On Tuesday, US Secretary of State Antony Blinken tweeted that Siamak Namazi had now spent 2,500 days “wrongfully detained” in Iran and Washington was determined to secure the freedom of all Americans held by its Middle East adversary.
Kanaani spoke as Tehran and Washington sought to revive a 2015 nuclear pact after lengthy negotiations. The European Union and United States said on Tuesday they were studying Iran’s response to what the EU has called its “final” proposal to save the deal, after Tehran called on Washington to show flexibility.

Israel, Turkey to restore full diplomatic representation -- Israeli PM statement

 Israel, Turkey to restore full diplomatic representation -- Israeli PM statement
Updated 3 min 5 sec ago

Israel, Turkey to restore full diplomatic representation -- Israeli PM statement

 Israel, Turkey to restore full diplomatic representation -- Israeli PM statement

 Israel, Turkey to restore full diplomatic representation -- Israeli PM statement  


Egypt’s FM addresses Caribbean meeting on climate change

Egypt’s FM addresses Caribbean meeting on climate change
Updated 17 August 2022

Egypt’s FM addresses Caribbean meeting on climate change

Egypt’s FM addresses Caribbean meeting on climate change

CAIRO: In his capacity as president-designate of the 27th UN Climate Change Conference, Egypt’s foreign minister delivered a speech via video at the opening of a Caribbean regional meeting on climate change, hosted by the Bahamas.

Sameh Shoukry presented Egypt’s vision for the UN conference and the most prominent topics on its agenda.

He stressed the importance of shifting from promises to implementation, and of mobilizing the necessary support for global climate action.

Shoukry highlighted the need to support developing countries, including island nations, against the repercussions of climate change.

Before participating in the meeting, he held a video conference call with the Bahamas’ Prime Minister Philip Davis.


Syria denies holding US journalist Tice captive

Syria denies holding US journalist Tice captive
Updated 53 min 25 sec ago

Syria denies holding US journalist Tice captive

Syria denies holding US journalist Tice captive
  • US is certain Tice is being held by the government of President Bashar Assad

DAMASCUS: The Syrian government on Wednesday denied holding American nationals captive, including journalist Austin Tice who was abducted a decade ago in Damascus.
It issued a statement in response to US President Jo Biden saying last week that he knows “with certainty” that Tice “has been held by the Syrian regime,” and calling on Damascus to help bring him home.
The foreign ministry denied the accusation in a statement carried by the official SANA news agency.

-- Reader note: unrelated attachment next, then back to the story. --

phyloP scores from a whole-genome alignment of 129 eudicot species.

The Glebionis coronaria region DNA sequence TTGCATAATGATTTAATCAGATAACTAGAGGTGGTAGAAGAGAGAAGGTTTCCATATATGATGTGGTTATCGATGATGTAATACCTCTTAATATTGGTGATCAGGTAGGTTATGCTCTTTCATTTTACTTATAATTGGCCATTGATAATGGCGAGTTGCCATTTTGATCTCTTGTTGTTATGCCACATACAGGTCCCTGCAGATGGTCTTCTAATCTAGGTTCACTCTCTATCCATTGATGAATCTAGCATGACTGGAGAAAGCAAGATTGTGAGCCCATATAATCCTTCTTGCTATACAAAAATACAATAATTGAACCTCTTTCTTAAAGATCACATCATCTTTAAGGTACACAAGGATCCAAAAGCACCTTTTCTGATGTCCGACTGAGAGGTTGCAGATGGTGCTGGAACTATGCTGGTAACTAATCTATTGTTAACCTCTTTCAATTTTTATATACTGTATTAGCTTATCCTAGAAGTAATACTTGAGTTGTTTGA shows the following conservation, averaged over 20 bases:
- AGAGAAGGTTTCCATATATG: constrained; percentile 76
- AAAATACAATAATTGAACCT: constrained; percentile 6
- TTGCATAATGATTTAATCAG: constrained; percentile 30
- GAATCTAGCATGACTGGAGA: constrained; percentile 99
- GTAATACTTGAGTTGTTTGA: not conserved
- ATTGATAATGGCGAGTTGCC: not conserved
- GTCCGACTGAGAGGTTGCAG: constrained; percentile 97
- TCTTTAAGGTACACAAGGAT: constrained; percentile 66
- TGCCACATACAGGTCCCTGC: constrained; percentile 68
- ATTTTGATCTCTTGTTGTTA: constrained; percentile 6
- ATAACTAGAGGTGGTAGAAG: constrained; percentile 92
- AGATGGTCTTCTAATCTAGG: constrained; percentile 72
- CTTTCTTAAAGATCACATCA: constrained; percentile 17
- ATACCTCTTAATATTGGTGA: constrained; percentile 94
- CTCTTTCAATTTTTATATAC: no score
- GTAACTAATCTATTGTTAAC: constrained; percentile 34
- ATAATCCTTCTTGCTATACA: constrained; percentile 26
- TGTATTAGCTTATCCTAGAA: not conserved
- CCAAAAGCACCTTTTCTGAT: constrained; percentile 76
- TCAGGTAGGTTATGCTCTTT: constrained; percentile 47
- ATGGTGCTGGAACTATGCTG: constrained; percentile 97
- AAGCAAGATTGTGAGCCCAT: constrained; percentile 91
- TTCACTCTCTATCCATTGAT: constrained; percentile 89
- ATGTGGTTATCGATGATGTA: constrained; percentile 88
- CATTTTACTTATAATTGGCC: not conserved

“The Syrian Arab Republic denies that it has kidnapped or forcibly disappeared any American citizen who entered its territory or resided in areas under its authority,” the statement said.
It said it would only accept “official dialogue or communication with the American administration if the talks are public and premised on a respect for Syria’s sovereignty, independence and territorial integrity.”
Tice was a freelance photojournalist working for Agence France-Presse, McClatchy News, The Washington Post, CBS and other news organizations when he disappeared after being detained at a checkpoint near Damascus on August 14, 2012.
Thirty-one years old at the time he went missing, Tice appeared blindfolded in the custody of an unidentified group of armed men in a video a month later, but there has been little news of him since.
Biden’s statement came on the tenth anniversary of Tice’s disappearance.
“There is no higher priority in my administration than the recovery and return of Americans held hostage or wrongfully detained abroad,” Biden said.
The previous administration under Donald Trump sent a White House official on a rare mission to Damascus in 2020, aiming to seek Tice’s freedom.
But that mission yielded no visible results.
In 2018, US authorities announced a $1 million reward for information that would lead to the journalist’s recovery.


Egypt to release 25 pretrial detainees: report

Egypt to release 25 pretrial detainees: report
Updated 17 August 2022

Egypt to release 25 pretrial detainees: report

Egypt to release 25 pretrial detainees: report

CAIRO: Egypt will release 25 pretrial detainees pending investigations on Wednesday, according to a member of the Presidential Pardon Committee. 

The group of pretrial detainees are to be released within around 24 hours, said Tarek El-Kholy, as quoted by Ahlam Online.   

This will be the latest batch of pretrial detainees released pending investigations.

The Presidential Pardon Committee is mandated to review the cases of pretrial detainees for political crimes.

El-Kholy previously noted in an interview with The Africa Report that only individuals who have not participated in violent acts or killed military personnel or civilians will be considered for pardon.  

Egypt’s President Abdel Fattah El-Sisi re-affirmed on several occasions that Egypt holds no political prisoners and that the government promotes respect for human rights.